There are rules for exercising:

  • no running (or rigorous training) – basically only walking was ok
  • 2m social distancing
  • wear mask
  • cough / sneeze on your elbow

There is a gym (and a pool) at the hotel but those were not open to the residents. Unfortunately – I had thought it would have been possible to use the gym by booking in advance.

I bought this fitness app. It was not the easiest thing to get it streamed on TV – had to create a hotspot with a computer and then had it on TV via Chromecast. Of course, it is also possible to use a phone only but as I was training together with the twins most of the time, it was nice to have it on big TV. I do not get any credit from the app owners, so this recommendation is purely because I like the app. You can choose amongst many kinds of trainings from yoga to HIIT training and you can filter out those that require equipment. There were plenty of options for training in small place without dumbbells etc.


At our hotel you could give 10 pieces of laundry (pair of socks = two pieces) twice during your stay. You put the laundry into a bag provided by the hotel and include a list of the items together with you info (room, telephone number etc.) We also washed some clothes ourselves in the bathtub as we did not want to open all our luggage at the hotel (most of the clothes were vacuum packed so that they took less space).

You don´t really need that much clothing options when you are sitting on your room all day long…

Small Big Gestures

Half way there – present: Pineapple lumps (highly appreciated by the twins)
Day 11 present – muffin and sparkling wine

Last but not least a thank you paragraph for the hotel and the staff.

During our stay we only met nice people. Some of them we will remember a long time – the soldier who had a loudspeaker by the lobby walk and played music to us and smiled and talked to everyone. Or the nurse who came to take our temperature and always had an extra minute to chit chat about the silliest topics.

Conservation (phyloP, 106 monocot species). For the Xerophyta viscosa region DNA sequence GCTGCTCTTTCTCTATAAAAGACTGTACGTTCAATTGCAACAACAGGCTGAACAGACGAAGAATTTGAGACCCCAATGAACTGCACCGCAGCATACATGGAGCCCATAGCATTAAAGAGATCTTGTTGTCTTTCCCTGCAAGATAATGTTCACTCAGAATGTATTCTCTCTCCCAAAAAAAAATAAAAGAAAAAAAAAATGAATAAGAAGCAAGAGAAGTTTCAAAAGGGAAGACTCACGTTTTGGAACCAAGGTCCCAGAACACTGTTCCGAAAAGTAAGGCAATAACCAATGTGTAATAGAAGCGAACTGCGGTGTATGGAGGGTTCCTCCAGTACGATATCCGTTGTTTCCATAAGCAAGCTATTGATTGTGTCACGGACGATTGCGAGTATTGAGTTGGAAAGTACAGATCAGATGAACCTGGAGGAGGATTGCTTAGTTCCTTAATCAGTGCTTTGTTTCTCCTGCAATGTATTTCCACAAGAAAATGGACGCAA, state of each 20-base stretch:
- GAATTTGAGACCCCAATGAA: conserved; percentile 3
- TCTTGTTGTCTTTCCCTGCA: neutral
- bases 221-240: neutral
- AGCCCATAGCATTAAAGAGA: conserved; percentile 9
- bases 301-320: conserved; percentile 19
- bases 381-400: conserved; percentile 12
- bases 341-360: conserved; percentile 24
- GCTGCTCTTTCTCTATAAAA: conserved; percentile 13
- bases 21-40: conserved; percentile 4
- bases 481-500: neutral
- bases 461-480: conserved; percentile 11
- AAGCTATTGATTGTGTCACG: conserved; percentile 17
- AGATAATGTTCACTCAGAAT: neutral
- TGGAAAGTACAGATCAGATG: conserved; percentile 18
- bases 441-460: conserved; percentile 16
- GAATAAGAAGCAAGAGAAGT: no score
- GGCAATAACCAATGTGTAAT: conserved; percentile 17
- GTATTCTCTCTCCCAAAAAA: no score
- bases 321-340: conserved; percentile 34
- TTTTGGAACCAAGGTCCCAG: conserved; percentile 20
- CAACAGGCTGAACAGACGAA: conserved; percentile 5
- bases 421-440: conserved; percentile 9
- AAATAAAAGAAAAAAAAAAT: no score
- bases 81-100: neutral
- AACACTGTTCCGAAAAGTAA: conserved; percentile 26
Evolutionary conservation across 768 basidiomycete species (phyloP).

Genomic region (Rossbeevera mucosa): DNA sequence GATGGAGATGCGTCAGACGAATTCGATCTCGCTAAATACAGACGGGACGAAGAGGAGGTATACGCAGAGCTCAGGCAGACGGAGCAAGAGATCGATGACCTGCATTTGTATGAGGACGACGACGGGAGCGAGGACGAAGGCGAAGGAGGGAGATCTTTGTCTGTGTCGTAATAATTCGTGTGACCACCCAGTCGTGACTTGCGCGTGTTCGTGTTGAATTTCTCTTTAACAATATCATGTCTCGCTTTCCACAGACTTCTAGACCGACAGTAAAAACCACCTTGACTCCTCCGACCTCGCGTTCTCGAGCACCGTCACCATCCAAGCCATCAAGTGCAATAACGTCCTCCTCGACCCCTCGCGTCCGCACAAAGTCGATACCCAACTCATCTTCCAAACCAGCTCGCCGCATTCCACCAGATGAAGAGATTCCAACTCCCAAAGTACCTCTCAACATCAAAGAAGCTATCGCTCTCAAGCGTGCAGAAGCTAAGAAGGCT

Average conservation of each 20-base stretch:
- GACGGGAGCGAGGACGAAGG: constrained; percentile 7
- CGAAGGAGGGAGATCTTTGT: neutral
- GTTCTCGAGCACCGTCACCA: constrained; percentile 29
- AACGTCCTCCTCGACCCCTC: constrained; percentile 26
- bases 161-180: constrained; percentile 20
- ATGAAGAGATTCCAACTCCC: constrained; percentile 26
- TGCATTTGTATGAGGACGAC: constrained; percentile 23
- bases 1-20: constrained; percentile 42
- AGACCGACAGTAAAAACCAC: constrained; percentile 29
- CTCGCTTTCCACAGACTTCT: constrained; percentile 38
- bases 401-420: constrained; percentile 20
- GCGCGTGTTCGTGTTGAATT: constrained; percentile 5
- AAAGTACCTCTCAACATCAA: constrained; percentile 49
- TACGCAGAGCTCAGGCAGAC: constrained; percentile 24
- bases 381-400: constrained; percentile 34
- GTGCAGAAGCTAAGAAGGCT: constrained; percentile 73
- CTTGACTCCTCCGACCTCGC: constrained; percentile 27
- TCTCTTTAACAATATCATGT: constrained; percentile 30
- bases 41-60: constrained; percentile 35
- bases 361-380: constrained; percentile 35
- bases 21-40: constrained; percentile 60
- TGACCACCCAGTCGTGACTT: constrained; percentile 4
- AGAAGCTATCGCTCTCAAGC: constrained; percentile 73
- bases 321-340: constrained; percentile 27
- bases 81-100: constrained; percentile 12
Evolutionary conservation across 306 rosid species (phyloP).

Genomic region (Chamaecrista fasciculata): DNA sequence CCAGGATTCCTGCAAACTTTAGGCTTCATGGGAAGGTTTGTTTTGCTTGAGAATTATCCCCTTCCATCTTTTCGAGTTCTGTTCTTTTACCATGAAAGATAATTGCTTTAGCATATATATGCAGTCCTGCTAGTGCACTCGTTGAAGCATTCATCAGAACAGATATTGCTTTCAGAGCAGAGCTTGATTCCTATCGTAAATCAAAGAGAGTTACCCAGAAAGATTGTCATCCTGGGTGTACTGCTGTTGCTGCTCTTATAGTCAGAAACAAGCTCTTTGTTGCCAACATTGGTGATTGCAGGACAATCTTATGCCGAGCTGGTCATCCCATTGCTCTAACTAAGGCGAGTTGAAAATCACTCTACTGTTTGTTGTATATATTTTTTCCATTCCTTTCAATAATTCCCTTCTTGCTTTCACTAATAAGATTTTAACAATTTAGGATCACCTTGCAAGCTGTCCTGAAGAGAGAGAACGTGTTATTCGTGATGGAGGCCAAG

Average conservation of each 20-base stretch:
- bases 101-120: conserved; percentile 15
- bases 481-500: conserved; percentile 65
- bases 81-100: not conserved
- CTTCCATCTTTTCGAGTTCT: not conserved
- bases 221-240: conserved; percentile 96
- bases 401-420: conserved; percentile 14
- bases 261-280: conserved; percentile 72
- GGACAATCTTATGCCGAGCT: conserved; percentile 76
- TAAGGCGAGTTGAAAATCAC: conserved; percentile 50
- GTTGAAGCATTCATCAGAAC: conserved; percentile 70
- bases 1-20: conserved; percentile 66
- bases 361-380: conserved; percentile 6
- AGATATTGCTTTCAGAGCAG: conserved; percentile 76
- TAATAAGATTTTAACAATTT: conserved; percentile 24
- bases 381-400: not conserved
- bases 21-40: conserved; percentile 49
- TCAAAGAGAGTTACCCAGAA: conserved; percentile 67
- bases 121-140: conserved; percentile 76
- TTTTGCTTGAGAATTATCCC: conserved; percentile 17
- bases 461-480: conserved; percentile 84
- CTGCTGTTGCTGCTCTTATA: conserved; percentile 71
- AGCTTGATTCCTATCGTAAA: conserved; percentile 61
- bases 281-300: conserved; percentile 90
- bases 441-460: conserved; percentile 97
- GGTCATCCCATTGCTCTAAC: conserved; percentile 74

We also received these surprises on day 7 and 11. On day 7 it was a package of pineapple lumps and a letter and on 11 a small bottle of sparkling wine and a muffin.

They may sound small gifts but they made our days. We did not expect any surprises and when you are sitting in your room, day after day, any deviation from the routine feels huge 🙂

Overview of our stay

All in all we did our 14 days without any breakdowns or tears. We decided before we landed at the hotel that it would simply be something that we just had to get over with and it worked fine for us.

It helped to have some kind of structure for the day. For us it meant doing our lobby walk in the morning after breakfast, doing our fitness training in the afternoon and seeing a film on Netflix (hotspot + chromecast trick here as well) after training.

The twins also had to do some school work every day – they read books, learned English and wrote a diary.

Hope this helps somebody, who is yet to spend 14 days at MIQ. And hope as well, that soon it is no more necessary for anyone to do this.

The procedures change all the time, also within one hotel, so it is best to read the instructions that are given to you in the beginning carefully.

6 thoughts on “Staying in managed isolation hotel in New Zealand

  1. A really interesting read – thanks for sharing. A colleague recently had to do this after returning from the UK where he was visiting his mother. He said much the same as you – everyone very helpful, got a bit boring (he at least could work from the room), but not bad really. Safe travels down to Christchurch!


  2. A big challenge to go through hotel quarantine for two weeks with young twins. Sounds like you made the best of it and the structure definitely helped. I am glad that you have been introduced to the wonderful Kiwi world of Pineapple lumps! Try them cooled in the fridge if you like extra chewiness!

    Liked by 1 person

      1. The kitchen is a temptation when we are locked down at home. I also notice we tend to let our hair grow long and messy! Covid hair and Covid waistline. Anyway, we are out and about again. Lockdown has been lifted.